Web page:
|"We reject the notion that the|
NHS is analogous to a bank."
NHS informatics professional body ASSIST has published a paper saying the original NHS National Programme for IT plan based on a one size fits all “does not work”.
The paper says attempting to treat the NHS as if it were a bank failed to understand the structure and characteristics of the health service.
ASSIST says there has been too much focus on standardisation of systems rather than standards. The paper says both national and local systems have a role to play but cannot succeed if they are imposed.
The ASSIST document says a revised strategy must reflect the shift to a pluralistic, federated model of care delivery, in which information follows the patient.
The paper calls for changes to NPfIT to take account of the changed policy environment, for mistakes to be acknowledged and lessons learned.
ASSIST, which is affiliated to the British Computer Society, says the standardised systems approach of the original NPfIT strategy, emerged from a “misguided attempt” to see the health service as analogous to a big business.
“We reject the notion that the NHS is analogous to a bank (especially in the current ‘credit crunch’!), a global telecommunications company or an airline, and this believe that focusing on their ICT models for a healthcare environment was fundamentally flawed,” says the report.
The paper has been produced as ASSIST’s evidence submitted to the independent review of NHS IT being undertaken to inform Conservative party policy. The document says priority should now be given to getting the IT basics sorted first, with a focus on deploying clinical systems based on common standards.
Counted among the notable successes are: primary care computing, electronic records transfers and prescribing, picture archiving and communications (PACS), digital patient monitoring and the secure NHS broadband network.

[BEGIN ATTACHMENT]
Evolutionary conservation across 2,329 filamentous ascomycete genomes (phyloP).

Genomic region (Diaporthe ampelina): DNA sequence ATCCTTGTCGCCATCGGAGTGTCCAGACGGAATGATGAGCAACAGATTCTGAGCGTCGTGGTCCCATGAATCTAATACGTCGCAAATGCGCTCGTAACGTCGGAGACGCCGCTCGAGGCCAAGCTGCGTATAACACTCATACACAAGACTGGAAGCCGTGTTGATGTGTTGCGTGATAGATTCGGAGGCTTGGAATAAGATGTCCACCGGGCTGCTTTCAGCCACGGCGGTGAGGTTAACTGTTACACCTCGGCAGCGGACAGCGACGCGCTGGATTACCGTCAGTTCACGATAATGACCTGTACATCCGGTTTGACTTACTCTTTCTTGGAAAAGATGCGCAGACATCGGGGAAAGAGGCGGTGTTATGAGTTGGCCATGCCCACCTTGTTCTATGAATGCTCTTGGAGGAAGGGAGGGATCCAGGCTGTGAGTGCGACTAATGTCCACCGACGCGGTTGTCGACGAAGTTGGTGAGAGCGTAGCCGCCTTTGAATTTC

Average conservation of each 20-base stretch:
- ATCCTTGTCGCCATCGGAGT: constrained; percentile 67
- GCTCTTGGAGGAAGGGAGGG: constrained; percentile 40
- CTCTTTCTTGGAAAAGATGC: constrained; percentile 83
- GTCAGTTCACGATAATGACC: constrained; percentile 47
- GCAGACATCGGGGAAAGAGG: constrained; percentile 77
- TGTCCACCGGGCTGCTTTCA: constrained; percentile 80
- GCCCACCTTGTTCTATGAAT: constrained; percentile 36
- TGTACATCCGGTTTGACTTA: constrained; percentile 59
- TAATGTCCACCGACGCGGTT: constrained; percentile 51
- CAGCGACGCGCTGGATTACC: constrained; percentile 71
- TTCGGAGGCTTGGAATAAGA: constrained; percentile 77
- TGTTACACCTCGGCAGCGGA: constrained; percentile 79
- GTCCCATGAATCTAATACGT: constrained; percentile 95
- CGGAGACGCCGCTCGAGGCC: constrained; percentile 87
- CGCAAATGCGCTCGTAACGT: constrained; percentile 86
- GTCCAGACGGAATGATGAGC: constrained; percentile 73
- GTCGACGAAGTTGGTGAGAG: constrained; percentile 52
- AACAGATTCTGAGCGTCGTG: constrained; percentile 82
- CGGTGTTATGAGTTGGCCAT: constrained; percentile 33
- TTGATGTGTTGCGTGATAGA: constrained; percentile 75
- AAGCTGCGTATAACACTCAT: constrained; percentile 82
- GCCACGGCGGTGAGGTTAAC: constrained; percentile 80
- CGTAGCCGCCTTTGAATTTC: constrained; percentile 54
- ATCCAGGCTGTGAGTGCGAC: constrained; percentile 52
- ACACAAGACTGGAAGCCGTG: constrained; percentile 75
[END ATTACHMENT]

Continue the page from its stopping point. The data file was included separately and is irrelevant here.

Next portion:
The paper says other important parts of NPfIT have failed. “It is generally accepted that deployment of ICT in acute hospitals through the national programme has not gone well for a variety of reasons.”
“We observe that IT-imposed solutions have always tended to failure, while IT-enabling solutions have tended to be more successful.”
As a result of the NPfIT ASSIST says there has been a “radical” change in the supplier marketplace. “There has been a shift from a very wide range of small to medium sized suppliers, to one where there are a few very large suppliers with relatively constrained supply chains.”
While the shift to reliance on larger suppliers is largely welcomed, the ASSIST report expresses concern this may have swung too far. “We observe that this has reduced the speed of innovation, responsiveness and flexibility.”
The health informatics body says the successful exploitation of IT to improve health and social care “relies on an innovative, robust and competitive supplier market.”
The document calls for pragmatic flexibility on systems: “The experience of the members of the group suggest that simple systems, which offer flexibility to be configured to meet local processes and circumstances, can achieve greater success than more sophisticated systems which bring rigidity.”
The submission, based on a meeting of 28 ASSIST members on 28 September, offers a snapshot of members’ views on the future direction of policy on use of IM&T in the NHS, health and social care in England.